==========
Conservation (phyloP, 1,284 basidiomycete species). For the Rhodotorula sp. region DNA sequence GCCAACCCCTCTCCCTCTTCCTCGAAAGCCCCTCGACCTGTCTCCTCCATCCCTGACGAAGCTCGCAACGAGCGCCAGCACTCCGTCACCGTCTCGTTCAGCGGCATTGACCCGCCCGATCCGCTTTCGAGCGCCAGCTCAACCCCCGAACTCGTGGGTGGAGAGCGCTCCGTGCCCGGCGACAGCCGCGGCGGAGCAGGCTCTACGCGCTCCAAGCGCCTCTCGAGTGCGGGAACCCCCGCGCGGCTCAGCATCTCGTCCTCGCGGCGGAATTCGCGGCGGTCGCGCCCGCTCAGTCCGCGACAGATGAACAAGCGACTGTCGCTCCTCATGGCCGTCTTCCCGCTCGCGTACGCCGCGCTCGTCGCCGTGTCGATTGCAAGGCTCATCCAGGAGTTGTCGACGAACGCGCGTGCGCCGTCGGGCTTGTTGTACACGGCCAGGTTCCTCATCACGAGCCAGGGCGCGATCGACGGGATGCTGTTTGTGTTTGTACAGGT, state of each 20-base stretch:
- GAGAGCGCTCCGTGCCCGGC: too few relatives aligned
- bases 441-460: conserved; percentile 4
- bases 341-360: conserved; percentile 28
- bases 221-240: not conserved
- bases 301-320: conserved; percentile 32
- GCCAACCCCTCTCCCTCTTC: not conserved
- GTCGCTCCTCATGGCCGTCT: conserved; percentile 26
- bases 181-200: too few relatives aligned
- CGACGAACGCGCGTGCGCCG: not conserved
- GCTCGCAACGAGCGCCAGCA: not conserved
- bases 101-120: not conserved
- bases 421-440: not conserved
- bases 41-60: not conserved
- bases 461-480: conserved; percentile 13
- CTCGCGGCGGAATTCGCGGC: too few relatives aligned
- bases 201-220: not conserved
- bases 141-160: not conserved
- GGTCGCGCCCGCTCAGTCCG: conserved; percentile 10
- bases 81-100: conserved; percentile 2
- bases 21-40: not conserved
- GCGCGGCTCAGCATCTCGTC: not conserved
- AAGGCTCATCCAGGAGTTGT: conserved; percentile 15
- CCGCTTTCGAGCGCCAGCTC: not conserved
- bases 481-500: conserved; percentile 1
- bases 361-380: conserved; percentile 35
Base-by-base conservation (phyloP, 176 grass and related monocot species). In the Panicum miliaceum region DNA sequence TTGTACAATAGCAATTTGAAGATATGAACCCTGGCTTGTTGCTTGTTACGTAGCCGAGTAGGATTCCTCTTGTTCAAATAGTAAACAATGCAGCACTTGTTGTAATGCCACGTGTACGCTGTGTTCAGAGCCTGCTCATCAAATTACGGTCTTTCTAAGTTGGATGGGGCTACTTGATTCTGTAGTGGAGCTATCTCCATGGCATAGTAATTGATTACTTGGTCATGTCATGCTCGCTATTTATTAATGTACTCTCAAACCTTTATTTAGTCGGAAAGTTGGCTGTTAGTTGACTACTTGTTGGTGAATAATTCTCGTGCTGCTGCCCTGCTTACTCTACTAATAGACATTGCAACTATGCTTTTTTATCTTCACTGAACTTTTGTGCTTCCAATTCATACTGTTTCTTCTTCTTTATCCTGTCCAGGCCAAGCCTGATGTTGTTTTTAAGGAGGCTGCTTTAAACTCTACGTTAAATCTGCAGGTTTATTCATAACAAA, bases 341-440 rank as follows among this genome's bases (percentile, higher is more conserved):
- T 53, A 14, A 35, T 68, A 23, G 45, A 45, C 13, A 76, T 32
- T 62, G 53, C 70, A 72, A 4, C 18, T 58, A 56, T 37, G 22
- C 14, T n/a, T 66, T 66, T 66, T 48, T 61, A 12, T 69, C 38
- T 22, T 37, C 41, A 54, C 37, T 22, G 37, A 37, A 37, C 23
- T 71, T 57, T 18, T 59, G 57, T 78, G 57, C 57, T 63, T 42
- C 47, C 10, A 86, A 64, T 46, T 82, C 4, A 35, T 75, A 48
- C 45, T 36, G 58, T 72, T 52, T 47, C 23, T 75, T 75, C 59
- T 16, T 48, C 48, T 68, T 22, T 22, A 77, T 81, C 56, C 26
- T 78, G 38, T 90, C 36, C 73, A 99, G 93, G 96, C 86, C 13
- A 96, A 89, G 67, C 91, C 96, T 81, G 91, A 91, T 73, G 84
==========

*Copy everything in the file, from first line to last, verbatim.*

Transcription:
Conservation (phyloP, 1,284 basidiomycete species). For the Rhodotorula sp. region DNA sequence GCCAACCCCTCTCCCTCTTCCTCGAAAGCCCCTCGACCTGTCTCCTCCATCCCTGACGAAGCTCGCAACGAGCGCCAGCACTCCGTCACCGTCTCGTTCAGCGGCATTGACCCGCCCGATCCGCTTTCGAGCGCCAGCTCAACCCCCGAACTCGTGGGTGGAGAGCGCTCCGTGCCCGGCGACAGCCGCGGCGGAGCAGGCTCTACGCGCTCCAAGCGCCTCTCGAGTGCGGGAACCCCCGCGCGGCTCAGCATCTCGTCCTCGCGGCGGAATTCGCGGCGGTCGCGCCCGCTCAGTCCGCGACAGATGAACAAGCGACTGTCGCTCCTCATGGCCGTCTTCCCGCTCGCGTACGCCGCGCTCGTCGCCGTGTCGATTGCAAGGCTCATCCAGGAGTTGTCGACGAACGCGCGTGCGCCGTCGGGCTTGTTGTACACGGCCAGGTTCCTCATCACGAGCCAGGGCGCGATCGACGGGATGCTGTTTGTGTTTGTACAGGT, state of each 20-base stretch:
- GAGAGCGCTCCGTGCCCGGC: too few relatives aligned
- bases 441-460: conserved; percentile 4
- bases 341-360: conserved; percentile 28
- bases 221-240: not conserved
- bases 301-320: conserved; percentile 32
- GCCAACCCCTCTCCCTCTTC: not conserved
- GTCGCTCCTCATGGCCGTCT: conserved; percentile 26
- bases 181-200: too few relatives aligned
- CGACGAACGCGCGTGCGCCG: not conserved
- GCTCGCAACGAGCGCCAGCA: not conserved
- bases 101-120: not conserved
- bases 421-440: not conserved
- bases 41-60: not conserved
- bases 461-480: conserved; percentile 13
- CTCGCGGCGGAATTCGCGGC: too few relatives aligned
- bases 201-220: not conserved
- bases 141-160: not conserved
- GGTCGCGCCCGCTCAGTCCG: conserved; percentile 10
- bases 81-100: conserved; percentile 2
- bases 21-40: not conserved
- GCGCGGCTCAGCATCTCGTC: not conserved
- AAGGCTCATCCAGGAGTTGT: conserved; percentile 15
- CCGCTTTCGAGCGCCAGCTC: not conserved
- bases 481-500: conserved; percentile 1
- bases 361-380: conserved; percentile 35
Base-by-base conservation (phyloP, 176 grass and related monocot species). In the Panicum miliaceum region DNA sequence TTGTACAATAGCAATTTGAAGATATGAACCCTGGCTTGTTGCTTGTTACGTAGCCGAGTAGGATTCCTCTTGTTCAAATAGTAAACAATGCAGCACTTGTTGTAATGCCACGTGTACGCTGTGTTCAGAGCCTGCTCATCAAATTACGGTCTTTCTAAGTTGGATGGGGCTACTTGATTCTGTAGTGGAGCTATCTCCATGGCATAGTAATTGATTACTTGGTCATGTCATGCTCGCTATTTATTAATGTACTCTCAAACCTTTATTTAGTCGGAAAGTTGGCTGTTAGTTGACTACTTGTTGGTGAATAATTCTCGTGCTGCTGCCCTGCTTACTCTACTAATAGACATTGCAACTATGCTTTTTTATCTTCACTGAACTTTTGTGCTTCCAATTCATACTGTTTCTTCTTCTTTATCCTGTCCAGGCCAAGCCTGATGTTGTTTTTAAGGAGGCTGCTTTAAACTCTACGTTAAATCTGCAGGTTTATTCATAACAAA, bases 341-440 rank as follows among this genome's bases (percentile, higher is more conserved):
- T 53, A 14, A 35, T 68, A 23, G 45, A 45, C 13, A 76, T 32
- T 62, G 53, C 70, A 72, A 4, C 18, T 58, A 56, T 37, G 22
- C 14, T n/a, T 66, T 66, T 66, T 48, T 61, A 12, T 69, C 38
- T 22, T 37, C 41, A 54, C 37, T 22, G 37, A 37, A 37, C 23
- T 71, T 57, T 18, T 59, G 57, T 78, G 57, C 57, T 63, T 42
- C 47, C 10, A 86, A 64, T 46, T 82, C 4, A 35, T 75, A 48
- C 45, T 36, G 58, T 72, T 52, T 47, C 23, T 75, T 75, C 59
- T 16, T 48, C 48, T 68, T 22, T 22, A 77, T 81, C 56, C 26
- T 78, G 38, T 90, C 36, C 73, A 99, G 93, G 96, C 86, C 13
- A 96, A 89, G 67, C 91, C 96, T 81, G 91, A 91, T 73, G 84